A number of districts in Bulgaria have announced stepped-up anti-epidemic measures as the country’s Covid-19 crisis deepens.
The district of Vratsa is moving fifth to 12th grade pupils to distance learning from March 17 until the end of March.
Scheduled admissions and operations at hospitals in Vratsa are suspended.
Wearing of protective masks outdoors is mandatory wherever people gather and in all public places.
Restaurants must close by 10pm.
In the Veliko Turnovo district, it has been left to heads of schools to decide whether to go over to distance learning.
All public outdoor and indoor events in the district are prohibited from March 16 to 29.
Language and education centres remain open. Dance and music schools in municipal buildings are closed until March 29.
In shopping malls, food chains and administrative buildings, there should be no more than one person per three square metres.
Restaurant opening hours in Veliko Turnovo remain unchanged.
In Gabrovo, anti-epidemic measures in effect from March 17 to April 3 send pupils in the fifth to 12th grades over to distance learning, and suspend all extracurricular activities.
Organised mass events are restricted, and private gatherings may be attended by no more than 15 people.
In the Blagoevgrad district, pupils from the fifth to 12th grades go over to distance learning, and group extracurricular activities for all age groups are discontinued.
Cinemas, theatres and galleries may use no more than 30 per cent of their capacity.
Mass events indoor and outdoors are restricted.
Training and competitive sports events are suspended, with an exception for sports people registered with federations.
Private gatherings in Blagoevgrad may be attended by no more than 10 people.
No more than 50 per cent of capacity of fitness centres may be used, with distancing of two metres between visitors and a closing time of 9pm. The temperatures of those arriving must be taken.
Shopping centres must close at 8pm and restaurants at 10pm.
Visits to social homes are prohibited. Retirement clubs will continue to operate, with no more than 10 visitors at a time.
Gambling halls and casinos may be open from 6am to 10pm, but using no more than 50 per cent of capacity and with mandatory wearing of protective masks.
Until March 31, group excursions abroad are forbidden.
In Stara Zagora district, pupils in the fifth to 12th grades are going over to distance learning from March 18 to 31.
Group extracurricular activities are suspended, with an exception for competitions and Olympiads, with no more than 50 per cent of seating occupied and with mandatory wearing of protective masks.
In-person classes at higher education institutions are also suspended, with the exception of state exams for medical students and practical exercises in clinical disciplines.
Stara Zagora has banned mass events such as fairs and festivals outdoors. Group tourist events are suspended.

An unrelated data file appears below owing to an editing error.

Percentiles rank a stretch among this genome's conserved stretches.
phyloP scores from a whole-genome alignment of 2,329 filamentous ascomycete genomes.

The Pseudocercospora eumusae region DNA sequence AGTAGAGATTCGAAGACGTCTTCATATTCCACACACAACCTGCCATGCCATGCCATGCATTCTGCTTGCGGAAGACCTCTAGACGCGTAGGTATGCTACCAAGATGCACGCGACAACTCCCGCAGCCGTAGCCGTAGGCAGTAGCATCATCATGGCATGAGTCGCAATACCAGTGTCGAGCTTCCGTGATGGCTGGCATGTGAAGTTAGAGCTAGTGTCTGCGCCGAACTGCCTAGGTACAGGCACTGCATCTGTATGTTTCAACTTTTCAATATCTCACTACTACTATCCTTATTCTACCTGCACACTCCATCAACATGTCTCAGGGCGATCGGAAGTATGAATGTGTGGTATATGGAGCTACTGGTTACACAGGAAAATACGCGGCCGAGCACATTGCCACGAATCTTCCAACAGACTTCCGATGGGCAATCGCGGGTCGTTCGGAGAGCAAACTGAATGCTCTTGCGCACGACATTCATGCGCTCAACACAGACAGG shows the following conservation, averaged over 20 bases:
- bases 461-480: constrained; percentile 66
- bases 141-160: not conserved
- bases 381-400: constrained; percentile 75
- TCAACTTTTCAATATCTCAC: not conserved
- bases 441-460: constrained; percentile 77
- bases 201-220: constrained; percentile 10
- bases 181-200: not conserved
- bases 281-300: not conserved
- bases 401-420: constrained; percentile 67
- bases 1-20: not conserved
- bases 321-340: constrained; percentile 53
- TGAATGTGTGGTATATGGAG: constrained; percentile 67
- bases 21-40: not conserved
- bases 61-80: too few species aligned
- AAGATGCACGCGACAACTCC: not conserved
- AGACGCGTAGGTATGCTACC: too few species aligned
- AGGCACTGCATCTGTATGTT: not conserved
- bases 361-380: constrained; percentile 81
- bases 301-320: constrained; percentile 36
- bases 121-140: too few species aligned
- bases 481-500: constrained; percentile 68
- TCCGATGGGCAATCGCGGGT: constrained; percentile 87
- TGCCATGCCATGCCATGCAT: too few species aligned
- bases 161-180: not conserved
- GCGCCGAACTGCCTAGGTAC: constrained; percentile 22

Cultural and entertainment events are allowed, with no more than 30 per cent occupancy of seats in the halls.
Outsiders may not visit social care homes.
Unaccompanied minors may not visit shopping malls and restaurants in Stara Zagora.
In other news on March 16 regarding the Covid-19 situation:
Bulgaria’s Constitutional Court ruled on March 16 to deny the appeal lodged by 54 socialist MPs against National Assembly rule changes that allowed Members of Parliament to attend sittings via video conference if they were self-isolating or under quarantine.
In their formal complaint, filed in November 2020, the socialist MPs argued that video conferencing went against established legal precedent and previous Constitutional Court decisions, which all emphasised the physical attendance of MPs during sittings.
The court is yet to publish its decision in full, but said that the decision to reject the appeal was taken unanimously.
Opera Plovdiv announced on March 16 that given the deteriorating epidemiological situation, it was cancelling all performances until March 26.
Disappointment with the disrupted supply of vaccines was expressed by the Chancellor of Austria and the Prime Ministers of Bulgaria, Latvia, Slovenia, Croatia and the Czech Republic after a March 16 meeting in Vienna on the distribution of vaccines among EU member states.
Bulgarian Prime Minister Boiko Borissov said that he expects a quick solution to the problem of vaccine distribution in the European Union.
“We are not wanting alms. Bulgaria has invested in the development of vaccines. Since when do we have a ranking table? This is a political slap,” he said.
Earlier, the government’s press service said that Borissov would point out to leaders in Vienna that the proportional distribution of vaccines on a per capita basis should be applied to supplies, not just the quantities ordered.
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